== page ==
The only way I would consider doing this one is if the seller can negotiate to have their arrears added to the end of the mortgage, that $11k lien wiped clean, and buy sub2 for $330k. Then get a contractor tenant/buyer who will do the work for equity.

If (and that's a BIG if) you can pull all of that off, then you can make about $60k on this one.

 Gabriel says the house is in pre-foreclosure with at least $26,000 in arrears. Sub To is too risky in a situation like this. 

Also the question of Quit Claim, I did a few early on, years ago. What you have to be aware of is that Quit Claim simply says the person Quit Claiming doesn't have any interest in the property. It doesn't Warrant that they ever even HAD an an interest Or more importantly that they will defend the Title in court. It puts you in a very weak position. It also almost always cancels any title insurance, at least with the title companies I work with. You have to ask a local title company.

Originally posted by @Gabriel Smith :

Is $60k what you make on flips? I figured 20 - 30K would be decent (not that this deal in particular fits the bill) . All of the figures I provided were basic rough estimates to give a sense situation. It's only the listing agent so 3%  and we can negotiate the lien because it's about to forclose. 

This is honestly the first deal I've even looked at and haven't done all of the numbers. I am mainly trying to find out if the strategy to get it in the first place. 

Based off all of the feedback so far I will most likely be running the other direction but I would like to know how people feel about quit claim deed transfer as a low money down strategy.

Are you concerned about Gross Profit? (Before you subtract costs of acquisition, lending costs, carrying costs, cost of rehab, cost of sales, capital gains, etc) that number is about $67,000 on a national average according to ATTOM Data Solutions. 

https://www.attomdata.com/news/home-flipping/q2-20...

Or, are you concerned about Net Profit (The money you get for doing all the work and taking all of the risk?) A national study by NAR (National Association of Realtors) come up with $15,000 Net on the average flip and taking 6 months to complete and sell.

The difference is that ATTOM simply subtracts the selling price from the acquisition price and comes up with a number. They have no way of knowing how much was spent rehabbing etc.

This is the number that gets into all of the publications.

When doing semi-annual updates at AZREIA meetings, the folks from the Cromford report from Arizona State University (Maricopa County real estate market) make it really clear that Gross profits look good on paper but investors are the only ones who know what the true costs are.

Thank you ! 

I appreciate everybody having my best interest in mind. It's definitely such a small margin for-profit it doesn't take much to see that it's a lot of work for not enough pay off. If the bank would take less that might be a different story and it may not take that much in repairs but the numbers would have to change drastically.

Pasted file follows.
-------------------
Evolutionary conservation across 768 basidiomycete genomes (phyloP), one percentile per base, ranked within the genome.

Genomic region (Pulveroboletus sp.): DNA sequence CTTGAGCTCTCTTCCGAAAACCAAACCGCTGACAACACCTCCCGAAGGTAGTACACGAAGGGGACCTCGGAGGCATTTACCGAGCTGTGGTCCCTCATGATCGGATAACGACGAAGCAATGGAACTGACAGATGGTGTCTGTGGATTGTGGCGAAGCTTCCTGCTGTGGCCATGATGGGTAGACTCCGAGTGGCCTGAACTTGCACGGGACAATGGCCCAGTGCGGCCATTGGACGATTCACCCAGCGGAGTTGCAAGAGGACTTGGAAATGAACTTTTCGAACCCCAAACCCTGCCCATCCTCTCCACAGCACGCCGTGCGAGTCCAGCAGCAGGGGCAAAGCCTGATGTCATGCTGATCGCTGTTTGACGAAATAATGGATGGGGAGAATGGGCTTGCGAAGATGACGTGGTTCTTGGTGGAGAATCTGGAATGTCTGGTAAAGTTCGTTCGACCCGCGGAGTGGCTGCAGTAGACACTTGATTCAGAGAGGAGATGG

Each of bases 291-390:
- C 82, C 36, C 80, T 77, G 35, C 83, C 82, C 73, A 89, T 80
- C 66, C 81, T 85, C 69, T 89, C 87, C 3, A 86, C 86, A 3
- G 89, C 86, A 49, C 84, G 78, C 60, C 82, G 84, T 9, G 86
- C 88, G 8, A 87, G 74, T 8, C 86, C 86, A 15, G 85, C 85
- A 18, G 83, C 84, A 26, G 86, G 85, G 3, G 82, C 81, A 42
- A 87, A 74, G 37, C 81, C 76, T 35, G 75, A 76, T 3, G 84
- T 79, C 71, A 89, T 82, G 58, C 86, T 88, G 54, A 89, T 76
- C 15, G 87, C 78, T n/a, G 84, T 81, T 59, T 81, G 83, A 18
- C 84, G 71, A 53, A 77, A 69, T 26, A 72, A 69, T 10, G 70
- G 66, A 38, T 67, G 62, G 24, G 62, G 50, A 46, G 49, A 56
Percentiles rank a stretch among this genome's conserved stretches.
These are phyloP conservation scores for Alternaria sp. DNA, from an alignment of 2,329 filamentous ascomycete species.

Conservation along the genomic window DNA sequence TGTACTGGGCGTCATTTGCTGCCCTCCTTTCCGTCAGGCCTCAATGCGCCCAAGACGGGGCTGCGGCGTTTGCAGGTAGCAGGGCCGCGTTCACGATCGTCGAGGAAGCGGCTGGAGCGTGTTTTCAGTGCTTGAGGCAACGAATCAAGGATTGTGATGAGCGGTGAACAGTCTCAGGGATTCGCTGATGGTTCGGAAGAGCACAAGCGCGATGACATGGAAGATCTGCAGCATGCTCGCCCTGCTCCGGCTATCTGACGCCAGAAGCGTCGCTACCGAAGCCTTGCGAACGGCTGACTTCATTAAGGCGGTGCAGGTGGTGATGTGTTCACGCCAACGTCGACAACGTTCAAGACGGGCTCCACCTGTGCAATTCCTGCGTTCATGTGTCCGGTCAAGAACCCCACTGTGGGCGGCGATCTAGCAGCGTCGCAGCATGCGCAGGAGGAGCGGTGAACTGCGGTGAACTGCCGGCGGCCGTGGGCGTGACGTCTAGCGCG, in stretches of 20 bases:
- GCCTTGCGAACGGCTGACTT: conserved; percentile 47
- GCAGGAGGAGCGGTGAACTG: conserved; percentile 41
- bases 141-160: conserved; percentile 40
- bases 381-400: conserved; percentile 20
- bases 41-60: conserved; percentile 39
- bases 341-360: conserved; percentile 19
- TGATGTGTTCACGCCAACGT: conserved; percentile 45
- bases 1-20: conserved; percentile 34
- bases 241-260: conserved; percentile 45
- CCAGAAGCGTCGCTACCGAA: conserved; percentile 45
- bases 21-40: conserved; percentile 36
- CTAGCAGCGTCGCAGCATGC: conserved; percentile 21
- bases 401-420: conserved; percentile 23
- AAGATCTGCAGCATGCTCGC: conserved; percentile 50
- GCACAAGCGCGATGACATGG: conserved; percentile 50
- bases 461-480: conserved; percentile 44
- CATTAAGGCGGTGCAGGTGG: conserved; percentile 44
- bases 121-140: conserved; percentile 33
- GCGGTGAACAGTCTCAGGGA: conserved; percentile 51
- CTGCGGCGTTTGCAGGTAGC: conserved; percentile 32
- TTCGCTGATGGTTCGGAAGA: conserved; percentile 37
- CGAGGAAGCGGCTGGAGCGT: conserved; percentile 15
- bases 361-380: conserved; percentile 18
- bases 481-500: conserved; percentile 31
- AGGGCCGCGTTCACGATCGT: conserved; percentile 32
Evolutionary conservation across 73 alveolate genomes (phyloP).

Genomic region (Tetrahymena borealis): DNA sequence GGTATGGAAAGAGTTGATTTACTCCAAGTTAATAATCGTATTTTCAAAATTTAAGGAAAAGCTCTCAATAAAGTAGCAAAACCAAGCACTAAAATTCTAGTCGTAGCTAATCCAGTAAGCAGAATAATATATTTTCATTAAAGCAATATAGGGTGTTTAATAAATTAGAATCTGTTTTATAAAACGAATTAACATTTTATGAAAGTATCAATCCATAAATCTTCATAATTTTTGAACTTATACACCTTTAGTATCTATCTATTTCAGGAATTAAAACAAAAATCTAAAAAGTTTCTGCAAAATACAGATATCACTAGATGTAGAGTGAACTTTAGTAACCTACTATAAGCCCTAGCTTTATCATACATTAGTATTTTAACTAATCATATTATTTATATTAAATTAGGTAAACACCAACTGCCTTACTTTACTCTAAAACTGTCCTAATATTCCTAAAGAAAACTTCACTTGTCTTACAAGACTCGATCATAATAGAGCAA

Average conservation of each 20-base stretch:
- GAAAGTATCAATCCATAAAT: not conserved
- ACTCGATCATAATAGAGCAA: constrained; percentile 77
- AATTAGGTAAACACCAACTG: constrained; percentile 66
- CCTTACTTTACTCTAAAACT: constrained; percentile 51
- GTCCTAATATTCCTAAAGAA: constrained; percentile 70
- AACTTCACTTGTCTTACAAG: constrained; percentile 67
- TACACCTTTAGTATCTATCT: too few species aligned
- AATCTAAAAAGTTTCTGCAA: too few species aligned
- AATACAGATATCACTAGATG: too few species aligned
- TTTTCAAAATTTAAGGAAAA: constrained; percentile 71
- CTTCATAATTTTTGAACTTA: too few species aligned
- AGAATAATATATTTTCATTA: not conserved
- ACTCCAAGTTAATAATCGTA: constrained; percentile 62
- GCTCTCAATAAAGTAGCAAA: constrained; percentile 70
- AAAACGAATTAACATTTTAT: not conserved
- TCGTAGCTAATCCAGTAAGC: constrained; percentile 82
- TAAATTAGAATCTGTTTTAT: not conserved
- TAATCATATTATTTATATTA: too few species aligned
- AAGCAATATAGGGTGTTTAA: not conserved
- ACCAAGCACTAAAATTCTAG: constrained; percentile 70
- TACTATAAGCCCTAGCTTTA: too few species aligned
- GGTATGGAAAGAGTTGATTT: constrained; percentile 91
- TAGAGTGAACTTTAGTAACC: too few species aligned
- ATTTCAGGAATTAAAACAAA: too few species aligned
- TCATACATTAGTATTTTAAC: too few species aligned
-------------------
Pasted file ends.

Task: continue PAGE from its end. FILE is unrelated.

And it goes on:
The guy only owes 330k on the property. It seems like the agent wants the equity , wants me to pay off the arrears,  and if I profit anything that's what I'll get.  I could see the sub2 working because of the equity but not with the agent. I'd be better off trying to work directly with the bank. I think I'll just walk away.

I like what you said about net profit Mike!

I'll I'll keep looking for deals. I don't like the idea of quick claim deeds. That's why I posted this because it made me uncomfortable in the first place. I'm still not going to go sell ice cream.

@Gabriel Smith If it's about to go into foreclosure scratch everything I just said. My scenario would only work if the seller can negotiate with the bank and put the arrearage on the back end. Many lenders will allow this to be done once during the life of a mortgage.

I don't do fix and flips. I make most of my money from financing arbitrage, typical profit is 10-20% of the value of the property.

And @Mike M explained how a quit claim works perfectly.

Account Closed Wait...what? $15k is the average net profit on a flip? Isn't the average price in the US $250k? That's only 6%. In other words, flippers make as much money as realtors?

No wonder I never got into rehabbing :P

"...a home I found through an agent at a Meetup and I think it has some potential."

+

"It seems like the agent wants the equity , wants me to pay off the arrears, and if I profit anything that's what I'll get."

= bad deal for you

@Gabriel Smith did I read that right ARV is $410K and listed at $365? This is not even close to a deal. That is a tight deal if the property needs NO WORK, Transaction costs will eat up most of that.

I don't know much about the quit claim deed process

Quit claim deed is not a "Process."  It is a type of deed. A quit claim deed basically says "if I have any interest in this property, whatever interest I have i give to you. BUT I am not claiming I have any interest and you may be getting nothing."

You can purchase a property via a quit claim deed signing it over a kitchen table or have a title/escrow company do a traditional settlement and get title insurance. 

The big risk if you do not use a title company and do a traditional settlement is there may be title issues you do not know about.  If the seller has any judgements against him like unpaid medical bills, they those bills attach to the property.

I could see the sub2 working because of the equity

The point is there IS NO Equity. At least not enough to make it worthwhile given the risk.